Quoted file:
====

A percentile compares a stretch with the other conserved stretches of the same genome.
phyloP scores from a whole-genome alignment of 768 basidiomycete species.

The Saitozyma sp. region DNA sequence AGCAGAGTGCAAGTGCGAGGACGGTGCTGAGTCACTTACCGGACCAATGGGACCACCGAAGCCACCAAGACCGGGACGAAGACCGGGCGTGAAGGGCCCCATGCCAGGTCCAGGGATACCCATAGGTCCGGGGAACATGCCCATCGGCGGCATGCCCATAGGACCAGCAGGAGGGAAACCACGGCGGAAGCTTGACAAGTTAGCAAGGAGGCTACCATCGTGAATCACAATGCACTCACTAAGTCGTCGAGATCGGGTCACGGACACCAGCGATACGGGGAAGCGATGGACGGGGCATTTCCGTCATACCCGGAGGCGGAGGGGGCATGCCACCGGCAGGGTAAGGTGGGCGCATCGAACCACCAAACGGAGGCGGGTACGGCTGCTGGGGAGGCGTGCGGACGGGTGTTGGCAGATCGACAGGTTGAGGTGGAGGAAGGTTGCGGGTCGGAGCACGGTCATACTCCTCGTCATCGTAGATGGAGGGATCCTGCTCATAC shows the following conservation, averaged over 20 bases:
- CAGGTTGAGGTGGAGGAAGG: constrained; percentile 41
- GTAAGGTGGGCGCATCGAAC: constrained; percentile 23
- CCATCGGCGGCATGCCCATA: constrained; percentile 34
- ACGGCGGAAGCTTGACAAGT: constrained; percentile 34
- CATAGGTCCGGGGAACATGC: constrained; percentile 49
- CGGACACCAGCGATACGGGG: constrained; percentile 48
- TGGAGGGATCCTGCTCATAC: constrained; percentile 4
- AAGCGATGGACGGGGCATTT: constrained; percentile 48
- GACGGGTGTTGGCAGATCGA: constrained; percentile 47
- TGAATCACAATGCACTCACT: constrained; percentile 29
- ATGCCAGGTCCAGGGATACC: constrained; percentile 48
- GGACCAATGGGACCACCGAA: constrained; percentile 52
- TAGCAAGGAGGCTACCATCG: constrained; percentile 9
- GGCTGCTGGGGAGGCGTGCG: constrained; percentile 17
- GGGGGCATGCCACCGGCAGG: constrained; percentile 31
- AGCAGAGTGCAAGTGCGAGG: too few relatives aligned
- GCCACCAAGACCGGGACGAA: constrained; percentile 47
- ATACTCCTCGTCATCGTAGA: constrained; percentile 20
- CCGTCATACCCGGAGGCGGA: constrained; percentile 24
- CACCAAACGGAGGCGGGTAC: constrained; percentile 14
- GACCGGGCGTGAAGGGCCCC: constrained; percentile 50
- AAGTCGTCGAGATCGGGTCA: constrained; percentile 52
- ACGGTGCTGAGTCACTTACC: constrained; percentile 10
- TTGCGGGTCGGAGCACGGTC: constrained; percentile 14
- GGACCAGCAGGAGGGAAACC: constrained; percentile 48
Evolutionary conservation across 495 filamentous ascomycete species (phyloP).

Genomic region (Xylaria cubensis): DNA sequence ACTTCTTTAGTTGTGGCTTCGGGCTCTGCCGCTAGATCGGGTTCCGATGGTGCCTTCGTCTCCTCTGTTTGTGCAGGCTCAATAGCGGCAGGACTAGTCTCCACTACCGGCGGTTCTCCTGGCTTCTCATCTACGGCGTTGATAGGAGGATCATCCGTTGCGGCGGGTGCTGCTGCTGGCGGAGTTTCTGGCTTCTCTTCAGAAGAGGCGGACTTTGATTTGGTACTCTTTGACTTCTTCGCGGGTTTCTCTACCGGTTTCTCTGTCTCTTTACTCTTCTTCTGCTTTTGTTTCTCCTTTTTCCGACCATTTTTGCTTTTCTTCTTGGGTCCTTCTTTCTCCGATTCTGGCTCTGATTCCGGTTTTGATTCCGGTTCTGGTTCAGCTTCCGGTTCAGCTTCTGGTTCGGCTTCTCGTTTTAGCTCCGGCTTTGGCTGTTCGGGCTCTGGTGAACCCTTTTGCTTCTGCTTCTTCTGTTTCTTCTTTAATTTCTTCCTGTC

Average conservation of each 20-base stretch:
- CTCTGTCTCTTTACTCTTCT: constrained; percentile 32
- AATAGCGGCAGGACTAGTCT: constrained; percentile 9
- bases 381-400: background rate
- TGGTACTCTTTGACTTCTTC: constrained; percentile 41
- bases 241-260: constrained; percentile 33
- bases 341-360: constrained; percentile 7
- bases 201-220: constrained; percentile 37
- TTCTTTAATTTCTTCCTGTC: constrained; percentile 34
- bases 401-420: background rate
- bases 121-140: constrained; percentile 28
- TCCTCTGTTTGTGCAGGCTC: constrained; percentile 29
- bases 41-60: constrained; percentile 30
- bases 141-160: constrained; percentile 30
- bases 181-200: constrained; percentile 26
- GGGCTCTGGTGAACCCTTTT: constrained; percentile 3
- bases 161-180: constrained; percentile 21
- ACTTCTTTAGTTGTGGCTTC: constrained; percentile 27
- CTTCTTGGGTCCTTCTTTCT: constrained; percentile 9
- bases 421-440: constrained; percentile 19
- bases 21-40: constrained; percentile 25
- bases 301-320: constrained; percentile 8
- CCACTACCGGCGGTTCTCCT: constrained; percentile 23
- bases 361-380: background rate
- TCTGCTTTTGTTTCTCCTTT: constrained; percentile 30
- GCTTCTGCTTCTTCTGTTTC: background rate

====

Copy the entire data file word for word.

A percentile compares a stretch with the other conserved stretches of the same genome.
phyloP scores from a whole-genome alignment of 768 basidiomycete species.

The Saitozyma sp. region DNA sequence AGCAGAGTGCAAGTGCGAGGACGGTGCTGAGTCACTTACCGGACCAATGGGACCACCGAAGCCACCAAGACCGGGACGAAGACCGGGCGTGAAGGGCCCCATGCCAGGTCCAGGGATACCCATAGGTCCGGGGAACATGCCCATCGGCGGCATGCCCATAGGACCAGCAGGAGGGAAACCACGGCGGAAGCTTGACAAGTTAGCAAGGAGGCTACCATCGTGAATCACAATGCACTCACTAAGTCGTCGAGATCGGGTCACGGACACCAGCGATACGGGGAAGCGATGGACGGGGCATTTCCGTCATACCCGGAGGCGGAGGGGGCATGCCACCGGCAGGGTAAGGTGGGCGCATCGAACCACCAAACGGAGGCGGGTACGGCTGCTGGGGAGGCGTGCGGACGGGTGTTGGCAGATCGACAGGTTGAGGTGGAGGAAGGTTGCGGGTCGGAGCACGGTCATACTCCTCGTCATCGTAGATGGAGGGATCCTGCTCATAC shows the following conservation, averaged over 20 bases:
- CAGGTTGAGGTGGAGGAAGG: constrained; percentile 41
- GTAAGGTGGGCGCATCGAAC: constrained; percentile 23
- CCATCGGCGGCATGCCCATA: constrained; percentile 34
- ACGGCGGAAGCTTGACAAGT: constrained; percentile 34
- CATAGGTCCGGGGAACATGC: constrained; percentile 49
- CGGACACCAGCGATACGGGG: constrained; percentile 48
- TGGAGGGATCCTGCTCATAC: constrained; percentile 4
- AAGCGATGGACGGGGCATTT: constrained; percentile 48
- GACGGGTGTTGGCAGATCGA: constrained; percentile 47
- TGAATCACAATGCACTCACT: constrained; percentile 29
- ATGCCAGGTCCAGGGATACC: constrained; percentile 48
- GGACCAATGGGACCACCGAA: constrained; percentile 52
- TAGCAAGGAGGCTACCATCG: constrained; percentile 9
- GGCTGCTGGGGAGGCGTGCG: constrained; percentile 17
- GGGGGCATGCCACCGGCAGG: constrained; percentile 31
- AGCAGAGTGCAAGTGCGAGG: too few relatives aligned
- GCCACCAAGACCGGGACGAA: constrained; percentile 47
- ATACTCCTCGTCATCGTAGA: constrained; percentile 20
- CCGTCATACCCGGAGGCGGA: constrained; percentile 24
- CACCAAACGGAGGCGGGTAC: constrained; percentile 14
- GACCGGGCGTGAAGGGCCCC: constrained; percentile 50
- AAGTCGTCGAGATCGGGTCA: constrained; percentile 52
- ACGGTGCTGAGTCACTTACC: constrained; percentile 10
- TTGCGGGTCGGAGCACGGTC: constrained; percentile 14
- GGACCAGCAGGAGGGAAACC: constrained; percentile 48
Evolutionary conservation across 495 filamentous ascomycete species (phyloP).

Genomic region (Xylaria cubensis): DNA sequence ACTTCTTTAGTTGTGGCTTCGGGCTCTGCCGCTAGATCGGGTTCCGATGGTGCCTTCGTCTCCTCTGTTTGTGCAGGCTCAATAGCGGCAGGACTAGTCTCCACTACCGGCGGTTCTCCTGGCTTCTCATCTACGGCGTTGATAGGAGGATCATCCGTTGCGGCGGGTGCTGCTGCTGGCGGAGTTTCTGGCTTCTCTTCAGAAGAGGCGGACTTTGATTTGGTACTCTTTGACTTCTTCGCGGGTTTCTCTACCGGTTTCTCTGTCTCTTTACTCTTCTTCTGCTTTTGTTTCTCCTTTTTCCGACCATTTTTGCTTTTCTTCTTGGGTCCTTCTTTCTCCGATTCTGGCTCTGATTCCGGTTTTGATTCCGGTTCTGGTTCAGCTTCCGGTTCAGCTTCTGGTTCGGCTTCTCGTTTTAGCTCCGGCTTTGGCTGTTCGGGCTCTGGTGAACCCTTTTGCTTCTGCTTCTTCTGTTTCTTCTTTAATTTCTTCCTGTC

Average conservation of each 20-base stretch:
- CTCTGTCTCTTTACTCTTCT: constrained; percentile 32
- AATAGCGGCAGGACTAGTCT: constrained; percentile 9
- bases 381-400: background rate
- TGGTACTCTTTGACTTCTTC: constrained; percentile 41
- bases 241-260: constrained; percentile 33
- bases 341-360: constrained; percentile 7
- bases 201-220: constrained; percentile 37
- TTCTTTAATTTCTTCCTGTC: constrained; percentile 34
- bases 401-420: background rate
- bases 121-140: constrained; percentile 28
- TCCTCTGTTTGTGCAGGCTC: constrained; percentile 29
- bases 41-60: constrained; percentile 30
- bases 141-160: constrained; percentile 30
- bases 181-200: constrained; percentile 26
- GGGCTCTGGTGAACCCTTTT: constrained; percentile 3
- bases 161-180: constrained; percentile 21
- ACTTCTTTAGTTGTGGCTTC: constrained; percentile 27
- CTTCTTGGGTCCTTCTTTCT: constrained; percentile 9
- bases 421-440: constrained; percentile 19
- bases 21-40: constrained; percentile 25
- bases 301-320: constrained; percentile 8
- CCACTACCGGCGGTTCTCCT: constrained; percentile 23
- bases 361-380: background rate
- TCTGCTTTTGTTTCTCCTTT: constrained; percentile 30
- GCTTCTGCTTCTTCTGTTTC: background rate